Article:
Most people, when they need to configure a new router, don't want to be reminded of the bit order in a TCP packet or the details of BGRP. They want to know what commands to type so they can go back to their regular job of testing the bounciness of mattresses, calculating the foaminess of beer, or whatever their job is, as soon as possible.
The two books that I use when programming a router are Cisco Field Manual: Router Configuration by Hucaby and McQuerry, and Cisco Router Configuration by Leinwand and Pinsky. Both books provide the commands in a reasonable order without excessive verbosity. The third one in the list ( Cisco Router Configuration and Troubleshooting) is also sometimes useful, because it has some pages on ISDN, and has more details on problems.
Cisco routers are not only harder to use than other models, they're harder to buy. There are so many incompatible options that Cisco had to write an online configuration tool to help customers to buy the right parts. There are also numerous options in configuring the router. In addition to these books, you need a sample configuration from somebody else's router. Cisco Router Configuration and Mastering Cisco Routers have some.
f your job involves setting up Cisco routers, you need this book. It has 656 pages of clearly-written instructions and commands for most router features, direct from the horse's mouth, including basic configuration, IP routing protocols, H.323 voice, VPNs, HSRP, and QoS.
his is a fairly basic and concise introduction to configuring your router. I keep this one on my desk in case I forget a basic command. With this no-nonsense book, you can sit down at the console and get a basic configuration running. It also has sections on AppleTalk and IPX. An appendix shows some complete running-configs for some hypothetical networks.
his one has some stuff on ISDN as well as leased lines. Half the book is devoted to problems. Chances are, you will never have a problem with a Cisco router. At least 99% of the time, the problem is in the cabling, connectors, or at the telco. But you still need to gather proof to convince the telco to fix their line. This book will help.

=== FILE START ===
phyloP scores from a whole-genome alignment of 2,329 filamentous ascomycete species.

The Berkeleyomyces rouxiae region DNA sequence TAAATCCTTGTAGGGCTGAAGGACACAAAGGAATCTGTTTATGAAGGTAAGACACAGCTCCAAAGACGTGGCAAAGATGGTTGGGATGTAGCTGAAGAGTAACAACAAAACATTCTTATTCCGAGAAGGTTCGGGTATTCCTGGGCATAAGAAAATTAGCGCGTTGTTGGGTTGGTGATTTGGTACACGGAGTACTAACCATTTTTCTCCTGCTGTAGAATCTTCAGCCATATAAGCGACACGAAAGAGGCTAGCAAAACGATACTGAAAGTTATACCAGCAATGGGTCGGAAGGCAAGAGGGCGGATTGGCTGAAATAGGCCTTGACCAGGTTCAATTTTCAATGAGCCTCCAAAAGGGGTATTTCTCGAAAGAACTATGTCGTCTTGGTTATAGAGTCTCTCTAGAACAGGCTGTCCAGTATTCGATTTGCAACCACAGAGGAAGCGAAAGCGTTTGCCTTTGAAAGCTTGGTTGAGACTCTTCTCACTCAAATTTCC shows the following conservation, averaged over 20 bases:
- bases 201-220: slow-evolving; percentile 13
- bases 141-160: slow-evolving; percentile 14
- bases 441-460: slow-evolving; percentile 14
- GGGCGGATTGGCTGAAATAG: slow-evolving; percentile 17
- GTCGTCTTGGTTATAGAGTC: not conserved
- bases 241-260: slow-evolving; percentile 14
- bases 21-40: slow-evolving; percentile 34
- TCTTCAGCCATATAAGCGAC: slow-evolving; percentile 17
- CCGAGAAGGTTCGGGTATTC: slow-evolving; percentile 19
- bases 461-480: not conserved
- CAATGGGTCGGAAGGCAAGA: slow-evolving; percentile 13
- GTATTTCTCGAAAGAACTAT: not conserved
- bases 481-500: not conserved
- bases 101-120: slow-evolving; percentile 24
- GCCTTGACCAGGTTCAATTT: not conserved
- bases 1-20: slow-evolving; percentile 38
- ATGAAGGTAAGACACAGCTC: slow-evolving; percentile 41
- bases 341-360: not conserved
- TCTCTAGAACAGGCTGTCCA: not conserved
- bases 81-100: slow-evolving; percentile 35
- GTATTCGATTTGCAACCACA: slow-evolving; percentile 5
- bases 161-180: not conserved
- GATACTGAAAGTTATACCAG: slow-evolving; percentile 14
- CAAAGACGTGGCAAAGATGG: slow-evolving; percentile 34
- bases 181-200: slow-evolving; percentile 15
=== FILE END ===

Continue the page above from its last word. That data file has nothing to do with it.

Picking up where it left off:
I use this one occasionally, but it's not as thorough as the two above.
sing ACLs is a good way to build a firewall. This book takes that simple task and makes it sound complex. But it has few competitors, and it's helpful. See here for review.
ver half of this O'Reilly book consists of a list of all the Cisco IOS commands in alphabetical order, along with their syntax, a brief description, and their arguments, in a man page format. Very convenient if you program routers all day, and much easier than searching through the official documentation.
his book is a collection of command-line tools and short Perl scripts for performing various maintenance tasks on Cisco routers, organized in a problem-solution format. Very well written and crammed with helpful advice about Cisco IOS and appropriate warnings about anything that might give you "paws". Includes recipes for configuring various aspects of RIP, BGP, OSPF, Frame Relay, QoS, VPNs, SNMP, logging, ACLs, DHCP, NAT, HSRP (Hot Standby Router Protocol), and multicasting. One disappointment is that flows and VRRP are not covered. Even so, this book is an essential reference for any network administrator. However, a CD is not included. This is one book that would have benefited from a CD.
ardware-oriented guide to selecting and provisioning a T1 line. A must-have if you're using Verizon or some other company that has decided to cut costs by firing everyone who knows what they're doing.
ood but a little verbose. Although it's not as tightly organized as the Cisco Press books, it's a lot more readable. It also has an excellent discussion of ACLs. The 708 pages will make great reading if you're trapped in an underground missile silo for a couple weeks.